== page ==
In Nausicaa Bloom thinks of "Mutoscope pictures in Capel street: for men only. Peeping Tom." Mutoscopes were coin-operated boxes that allowed customers to advance a reel of film by turning a handle. Like photographs before them, these early motion pictures were quickly turned to prurient uses, making money by enticing passers-by to watch a moving peep-show. In Circe, a mutoscope motion picture from the early 1900s called What the Butler Saw provides the basis for a fantasy in which Bloom becomes a valet invited to "apply your eye to the keyhole and play with yourself while I just go through her a few times."
Mutoscopes were coin-operated flip-card viewers activated by a hand crank; when a user turned the handle, 70 mm still photos created a moving picture. The machines were patented in the United States in 1894. They were sometimes called "What the Butler Saw machines," because a short film of that name commented meta-cinematically on the action of staring at half-naked women through a slot. It showed a woman undressing in her bedroom, seen as if the viewer were looking through a keyhole.
Bloom seems acutely aware of the voyeuristic possibilities that cameras and film-viewing devices were opening up in his time. In Circe, in addition to asking "May I bring two men chums to witness the deed and take a snapshot?," he thinks in photographic or cinematographic terms while he contemplates the deed: "(His eyes wildly dilated, clasps himself.) Show! Hide! Show! Plough her! More! Shoot!" The "shoot" of Boylan's orgasm becomes indistinguishable from a film shoot, and the showing and hiding of Boylan's penis and Molly's vagina becomes the occasion for thinking about what is hidden and what is shown in peep shows.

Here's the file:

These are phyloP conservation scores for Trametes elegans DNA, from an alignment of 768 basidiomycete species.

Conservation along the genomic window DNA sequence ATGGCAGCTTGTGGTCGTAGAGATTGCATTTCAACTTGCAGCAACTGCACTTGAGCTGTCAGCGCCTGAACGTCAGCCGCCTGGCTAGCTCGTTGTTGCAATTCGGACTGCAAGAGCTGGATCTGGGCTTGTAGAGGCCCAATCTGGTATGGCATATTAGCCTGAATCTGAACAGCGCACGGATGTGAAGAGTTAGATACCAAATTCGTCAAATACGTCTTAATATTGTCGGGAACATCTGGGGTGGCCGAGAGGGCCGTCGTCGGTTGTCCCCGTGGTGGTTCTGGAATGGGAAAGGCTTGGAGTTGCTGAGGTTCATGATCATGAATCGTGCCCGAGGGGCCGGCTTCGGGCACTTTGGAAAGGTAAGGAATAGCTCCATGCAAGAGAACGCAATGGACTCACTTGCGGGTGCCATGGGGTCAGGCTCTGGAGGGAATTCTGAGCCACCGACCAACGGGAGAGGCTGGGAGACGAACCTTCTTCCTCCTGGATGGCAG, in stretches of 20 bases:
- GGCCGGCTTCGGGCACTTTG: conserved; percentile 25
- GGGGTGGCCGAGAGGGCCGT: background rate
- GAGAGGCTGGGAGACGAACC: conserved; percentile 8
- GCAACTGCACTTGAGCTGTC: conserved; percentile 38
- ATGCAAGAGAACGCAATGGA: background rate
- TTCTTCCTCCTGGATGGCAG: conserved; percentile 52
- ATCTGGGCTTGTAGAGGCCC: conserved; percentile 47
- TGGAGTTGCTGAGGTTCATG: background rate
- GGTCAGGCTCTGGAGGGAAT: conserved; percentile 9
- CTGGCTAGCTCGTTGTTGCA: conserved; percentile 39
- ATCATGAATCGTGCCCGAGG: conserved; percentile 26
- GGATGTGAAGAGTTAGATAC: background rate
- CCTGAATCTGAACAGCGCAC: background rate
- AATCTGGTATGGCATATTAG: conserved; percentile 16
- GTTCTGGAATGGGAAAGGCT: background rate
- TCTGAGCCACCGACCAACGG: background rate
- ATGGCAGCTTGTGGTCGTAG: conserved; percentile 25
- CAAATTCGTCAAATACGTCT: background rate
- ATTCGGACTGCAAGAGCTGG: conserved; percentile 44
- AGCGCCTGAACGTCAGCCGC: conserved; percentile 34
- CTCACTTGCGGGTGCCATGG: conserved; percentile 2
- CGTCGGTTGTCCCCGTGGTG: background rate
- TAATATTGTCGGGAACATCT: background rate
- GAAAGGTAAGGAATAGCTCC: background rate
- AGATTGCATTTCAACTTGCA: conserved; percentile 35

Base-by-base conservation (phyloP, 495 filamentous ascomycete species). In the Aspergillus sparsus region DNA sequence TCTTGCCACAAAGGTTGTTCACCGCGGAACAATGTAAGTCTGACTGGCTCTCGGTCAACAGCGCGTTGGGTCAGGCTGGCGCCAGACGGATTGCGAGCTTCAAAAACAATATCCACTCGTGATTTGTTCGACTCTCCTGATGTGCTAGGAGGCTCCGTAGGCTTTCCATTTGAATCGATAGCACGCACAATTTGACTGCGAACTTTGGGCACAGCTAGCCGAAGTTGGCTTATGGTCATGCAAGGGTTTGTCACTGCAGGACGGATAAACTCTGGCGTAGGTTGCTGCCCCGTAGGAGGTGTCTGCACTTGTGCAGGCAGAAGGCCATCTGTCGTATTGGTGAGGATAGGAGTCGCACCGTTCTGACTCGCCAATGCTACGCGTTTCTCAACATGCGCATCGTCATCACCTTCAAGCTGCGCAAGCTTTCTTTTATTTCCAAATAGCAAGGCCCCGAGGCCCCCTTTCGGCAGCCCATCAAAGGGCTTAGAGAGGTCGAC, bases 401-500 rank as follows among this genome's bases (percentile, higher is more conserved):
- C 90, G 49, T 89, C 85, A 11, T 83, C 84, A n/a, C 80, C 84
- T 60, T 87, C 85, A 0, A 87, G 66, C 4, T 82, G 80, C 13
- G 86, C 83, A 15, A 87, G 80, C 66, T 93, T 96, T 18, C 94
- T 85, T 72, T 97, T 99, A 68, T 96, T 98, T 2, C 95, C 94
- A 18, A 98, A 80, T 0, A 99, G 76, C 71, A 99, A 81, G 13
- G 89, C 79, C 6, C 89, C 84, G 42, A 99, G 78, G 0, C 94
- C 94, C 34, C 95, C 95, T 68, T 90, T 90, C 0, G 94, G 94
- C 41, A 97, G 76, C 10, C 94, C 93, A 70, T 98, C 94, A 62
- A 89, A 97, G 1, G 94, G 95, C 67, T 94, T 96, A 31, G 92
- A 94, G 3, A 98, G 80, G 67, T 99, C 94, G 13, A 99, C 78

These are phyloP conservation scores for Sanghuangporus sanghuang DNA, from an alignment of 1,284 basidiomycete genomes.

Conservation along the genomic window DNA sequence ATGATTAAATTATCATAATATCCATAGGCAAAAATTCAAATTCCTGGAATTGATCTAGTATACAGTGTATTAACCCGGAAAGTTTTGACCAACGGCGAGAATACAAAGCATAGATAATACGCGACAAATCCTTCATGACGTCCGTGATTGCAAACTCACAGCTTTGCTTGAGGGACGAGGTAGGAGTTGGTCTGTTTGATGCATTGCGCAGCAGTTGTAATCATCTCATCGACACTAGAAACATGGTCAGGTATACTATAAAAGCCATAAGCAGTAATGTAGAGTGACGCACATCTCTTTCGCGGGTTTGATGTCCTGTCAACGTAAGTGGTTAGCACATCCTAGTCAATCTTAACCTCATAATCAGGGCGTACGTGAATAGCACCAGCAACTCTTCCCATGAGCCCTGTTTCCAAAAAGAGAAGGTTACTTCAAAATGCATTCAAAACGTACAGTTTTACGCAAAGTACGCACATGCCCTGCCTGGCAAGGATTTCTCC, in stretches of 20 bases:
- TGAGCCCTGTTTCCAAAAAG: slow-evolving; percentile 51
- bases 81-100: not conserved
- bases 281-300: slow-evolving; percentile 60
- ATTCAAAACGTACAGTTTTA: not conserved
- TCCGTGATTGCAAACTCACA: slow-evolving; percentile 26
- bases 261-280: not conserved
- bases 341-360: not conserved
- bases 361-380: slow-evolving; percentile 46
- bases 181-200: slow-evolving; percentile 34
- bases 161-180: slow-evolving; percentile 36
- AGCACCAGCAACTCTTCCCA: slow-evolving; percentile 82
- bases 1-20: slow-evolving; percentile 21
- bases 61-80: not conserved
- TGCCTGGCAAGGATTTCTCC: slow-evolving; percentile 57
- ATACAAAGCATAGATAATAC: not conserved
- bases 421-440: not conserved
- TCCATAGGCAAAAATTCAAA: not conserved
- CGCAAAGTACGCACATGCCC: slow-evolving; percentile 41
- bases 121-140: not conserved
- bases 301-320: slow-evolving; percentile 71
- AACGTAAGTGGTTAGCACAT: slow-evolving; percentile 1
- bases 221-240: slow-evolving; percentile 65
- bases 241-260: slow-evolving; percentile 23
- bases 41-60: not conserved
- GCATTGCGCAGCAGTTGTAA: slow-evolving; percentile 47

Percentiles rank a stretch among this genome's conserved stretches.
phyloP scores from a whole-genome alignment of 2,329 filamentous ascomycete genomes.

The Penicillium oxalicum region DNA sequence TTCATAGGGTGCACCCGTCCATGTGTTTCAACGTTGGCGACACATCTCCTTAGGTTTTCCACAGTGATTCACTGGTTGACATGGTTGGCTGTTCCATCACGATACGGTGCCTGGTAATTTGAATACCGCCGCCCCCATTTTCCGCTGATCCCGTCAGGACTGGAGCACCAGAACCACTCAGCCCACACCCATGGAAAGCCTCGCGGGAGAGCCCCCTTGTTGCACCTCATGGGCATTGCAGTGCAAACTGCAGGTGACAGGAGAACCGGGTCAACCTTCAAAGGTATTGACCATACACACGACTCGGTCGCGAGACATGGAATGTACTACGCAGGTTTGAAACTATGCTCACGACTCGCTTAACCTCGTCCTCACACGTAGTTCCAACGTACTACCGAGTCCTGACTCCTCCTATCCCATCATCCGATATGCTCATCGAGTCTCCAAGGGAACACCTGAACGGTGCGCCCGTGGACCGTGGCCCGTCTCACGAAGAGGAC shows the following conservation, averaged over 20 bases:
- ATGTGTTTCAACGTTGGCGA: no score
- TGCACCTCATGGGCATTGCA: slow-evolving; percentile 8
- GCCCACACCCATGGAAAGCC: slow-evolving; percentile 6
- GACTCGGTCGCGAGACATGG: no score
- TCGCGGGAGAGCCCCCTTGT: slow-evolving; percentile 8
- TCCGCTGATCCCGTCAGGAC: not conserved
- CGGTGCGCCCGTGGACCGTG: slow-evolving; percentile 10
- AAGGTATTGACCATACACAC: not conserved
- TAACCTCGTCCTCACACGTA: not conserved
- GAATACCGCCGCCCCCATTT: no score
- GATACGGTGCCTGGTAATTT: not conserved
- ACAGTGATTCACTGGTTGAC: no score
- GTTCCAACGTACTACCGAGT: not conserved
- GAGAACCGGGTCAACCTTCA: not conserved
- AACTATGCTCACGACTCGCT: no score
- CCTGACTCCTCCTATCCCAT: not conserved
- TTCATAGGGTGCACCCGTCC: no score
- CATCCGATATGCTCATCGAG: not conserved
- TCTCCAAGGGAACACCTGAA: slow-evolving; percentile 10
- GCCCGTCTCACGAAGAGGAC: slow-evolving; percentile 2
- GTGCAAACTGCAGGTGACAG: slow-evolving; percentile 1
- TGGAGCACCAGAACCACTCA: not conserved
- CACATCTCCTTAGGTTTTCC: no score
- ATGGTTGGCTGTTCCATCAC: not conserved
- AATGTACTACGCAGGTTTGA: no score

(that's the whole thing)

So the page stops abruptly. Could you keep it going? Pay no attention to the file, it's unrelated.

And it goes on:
In an essay titled "Joyce, Early Cinema and the Erotics of Everyday Life," published in Roll Away the Reel World: James Joyce and Cinema, ed. John McCourt (Cork University Press, 2010), Katherine Mullin argues that Bloom "longs for the camera's power to capture the spectacle he craves" (48)—voyeuristic spectacles of beautiful women laid bare to the eye. This scene in Circe, Mullin concludes, "savagely fulfills Bloom's cinematic ambitions" (55).
What the Butler Saw offered no more than female nakedness, but the title implied something more. The phrase had been current in British popular culture since the 1886 divorce trial of Lord Colin Campbell and his lady, the Irish-born Gertrude Elizabeth Blood, who was accused of having committed adultery with four different men. (For her part, Lady Campbell had won a legal separation from her husband in 1884, on the grounds that he had knowingy infected her with a venereal disease acquired before their marriage in 1881. Both parties filed for divorce after the separation.) In the very well publicized divorce trial, the Campbells' butler testified that he had witnessed his lord's wife copulating with Captain Eyre Massey Shaw of the Metropolitan Fire Brigade, viewing the busy couple through a keyhole. The members of the jury were escorted to the Campbells' London home to verify the plausibility of the butler's testimony.
It is reasonable to suppose that Bloom, like almost everyone else in London and Dublin, is aware of the notorious divorce trial and the scandalous testimony on which it turned. When he applies his eye to a keyhole in Circe, what he sees is not a woman undressing, but an undressed woman being violated by a man other than her husband.